At the foothills of the Himalayas, in West Bengal, India, lies the city of Darjeeling. It’s elevation of 6,710 ft. (2,050 m.) above sea level, combined with it’s cool, moist climate, rich soil and generous amounts of rainfall come together to create perfect conditions for growing and producing tea—for which the region has become world-renown.
The steep mountatin slopes preclude the use of trucks or tractor-mounted machinery, so the tea leaves are plucked by hand, usually by the women. Only the top one to two inches are picked; these buds being called “flushes”. After plucking, they are immediately dried and further processed in a factory on site. This is where the men generally work, in addition to supervising in the fields.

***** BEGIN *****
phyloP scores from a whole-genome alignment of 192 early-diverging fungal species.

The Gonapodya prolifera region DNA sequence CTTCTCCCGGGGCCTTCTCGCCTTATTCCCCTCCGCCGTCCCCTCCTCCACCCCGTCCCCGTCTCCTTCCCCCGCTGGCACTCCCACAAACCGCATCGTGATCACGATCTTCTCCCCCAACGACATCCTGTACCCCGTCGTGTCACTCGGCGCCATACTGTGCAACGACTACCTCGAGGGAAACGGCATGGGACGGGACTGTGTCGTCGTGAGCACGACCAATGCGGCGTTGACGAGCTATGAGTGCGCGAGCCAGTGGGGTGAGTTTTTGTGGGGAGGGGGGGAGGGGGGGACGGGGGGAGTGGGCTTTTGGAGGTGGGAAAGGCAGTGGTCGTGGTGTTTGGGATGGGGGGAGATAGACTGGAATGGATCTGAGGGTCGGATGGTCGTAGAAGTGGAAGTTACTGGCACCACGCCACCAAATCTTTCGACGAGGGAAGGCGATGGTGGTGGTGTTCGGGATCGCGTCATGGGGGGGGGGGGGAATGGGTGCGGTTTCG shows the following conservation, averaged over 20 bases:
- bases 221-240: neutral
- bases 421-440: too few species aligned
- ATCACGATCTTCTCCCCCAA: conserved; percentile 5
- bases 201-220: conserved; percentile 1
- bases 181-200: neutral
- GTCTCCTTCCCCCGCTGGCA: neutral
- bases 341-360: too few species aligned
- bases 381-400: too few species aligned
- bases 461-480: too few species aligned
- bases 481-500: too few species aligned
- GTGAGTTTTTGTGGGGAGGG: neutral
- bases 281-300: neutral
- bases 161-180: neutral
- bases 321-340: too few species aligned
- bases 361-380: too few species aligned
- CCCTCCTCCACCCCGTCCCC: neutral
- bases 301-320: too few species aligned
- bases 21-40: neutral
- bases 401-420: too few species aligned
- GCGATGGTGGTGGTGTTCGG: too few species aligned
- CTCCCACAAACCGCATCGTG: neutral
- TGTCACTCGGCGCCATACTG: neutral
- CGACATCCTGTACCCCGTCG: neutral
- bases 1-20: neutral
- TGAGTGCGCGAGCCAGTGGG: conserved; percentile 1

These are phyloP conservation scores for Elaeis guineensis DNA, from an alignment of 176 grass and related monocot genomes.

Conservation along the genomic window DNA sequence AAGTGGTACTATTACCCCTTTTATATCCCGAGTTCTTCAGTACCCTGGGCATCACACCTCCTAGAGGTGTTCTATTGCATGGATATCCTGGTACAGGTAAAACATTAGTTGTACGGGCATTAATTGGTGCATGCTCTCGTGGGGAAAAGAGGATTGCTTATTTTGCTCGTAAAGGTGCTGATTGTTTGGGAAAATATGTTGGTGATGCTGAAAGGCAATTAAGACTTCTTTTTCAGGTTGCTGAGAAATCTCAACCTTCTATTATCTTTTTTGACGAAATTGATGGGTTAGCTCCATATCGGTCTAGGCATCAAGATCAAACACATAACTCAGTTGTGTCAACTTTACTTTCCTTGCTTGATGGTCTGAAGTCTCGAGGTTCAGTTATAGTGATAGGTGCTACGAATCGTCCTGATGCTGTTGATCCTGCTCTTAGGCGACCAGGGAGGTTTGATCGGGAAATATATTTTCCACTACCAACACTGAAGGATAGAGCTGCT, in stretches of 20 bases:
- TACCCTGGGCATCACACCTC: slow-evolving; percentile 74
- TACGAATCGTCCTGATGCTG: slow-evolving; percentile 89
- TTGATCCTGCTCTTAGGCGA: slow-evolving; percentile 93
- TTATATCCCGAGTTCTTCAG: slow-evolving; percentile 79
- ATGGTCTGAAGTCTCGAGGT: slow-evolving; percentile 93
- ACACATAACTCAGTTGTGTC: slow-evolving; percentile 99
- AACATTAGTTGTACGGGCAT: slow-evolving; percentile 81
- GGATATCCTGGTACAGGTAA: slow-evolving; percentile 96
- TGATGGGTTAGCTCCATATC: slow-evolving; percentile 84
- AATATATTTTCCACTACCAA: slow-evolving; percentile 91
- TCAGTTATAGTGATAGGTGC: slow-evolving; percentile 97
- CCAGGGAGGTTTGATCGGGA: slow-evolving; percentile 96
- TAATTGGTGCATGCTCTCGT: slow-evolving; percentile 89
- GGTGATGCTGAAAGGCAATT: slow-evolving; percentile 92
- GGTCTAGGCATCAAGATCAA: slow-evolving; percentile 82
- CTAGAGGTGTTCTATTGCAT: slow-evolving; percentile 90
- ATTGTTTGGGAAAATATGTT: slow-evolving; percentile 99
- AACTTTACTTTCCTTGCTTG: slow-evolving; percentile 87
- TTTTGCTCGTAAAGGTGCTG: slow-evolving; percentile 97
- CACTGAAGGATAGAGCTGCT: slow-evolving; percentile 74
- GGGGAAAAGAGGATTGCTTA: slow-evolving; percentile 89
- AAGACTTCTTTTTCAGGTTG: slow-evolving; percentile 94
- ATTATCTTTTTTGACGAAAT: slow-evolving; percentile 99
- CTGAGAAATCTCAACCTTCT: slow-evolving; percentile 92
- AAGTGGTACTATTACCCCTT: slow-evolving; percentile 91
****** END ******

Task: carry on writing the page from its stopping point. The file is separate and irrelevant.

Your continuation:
Tea workers and their families receive modest housing, an education for their children, monetary allowances, and other benefits. A glimpse into the lives of the tea workers revealed a very simple and primitive, yet seemingly content and peaceful existence.
I found the lives of the tea estate families to be peaceful, content, and even serene. Their houses, though very basic, are set in some of the most beautiful landscapes on earth. They are living a profoundly simple life, seemingly from another time.
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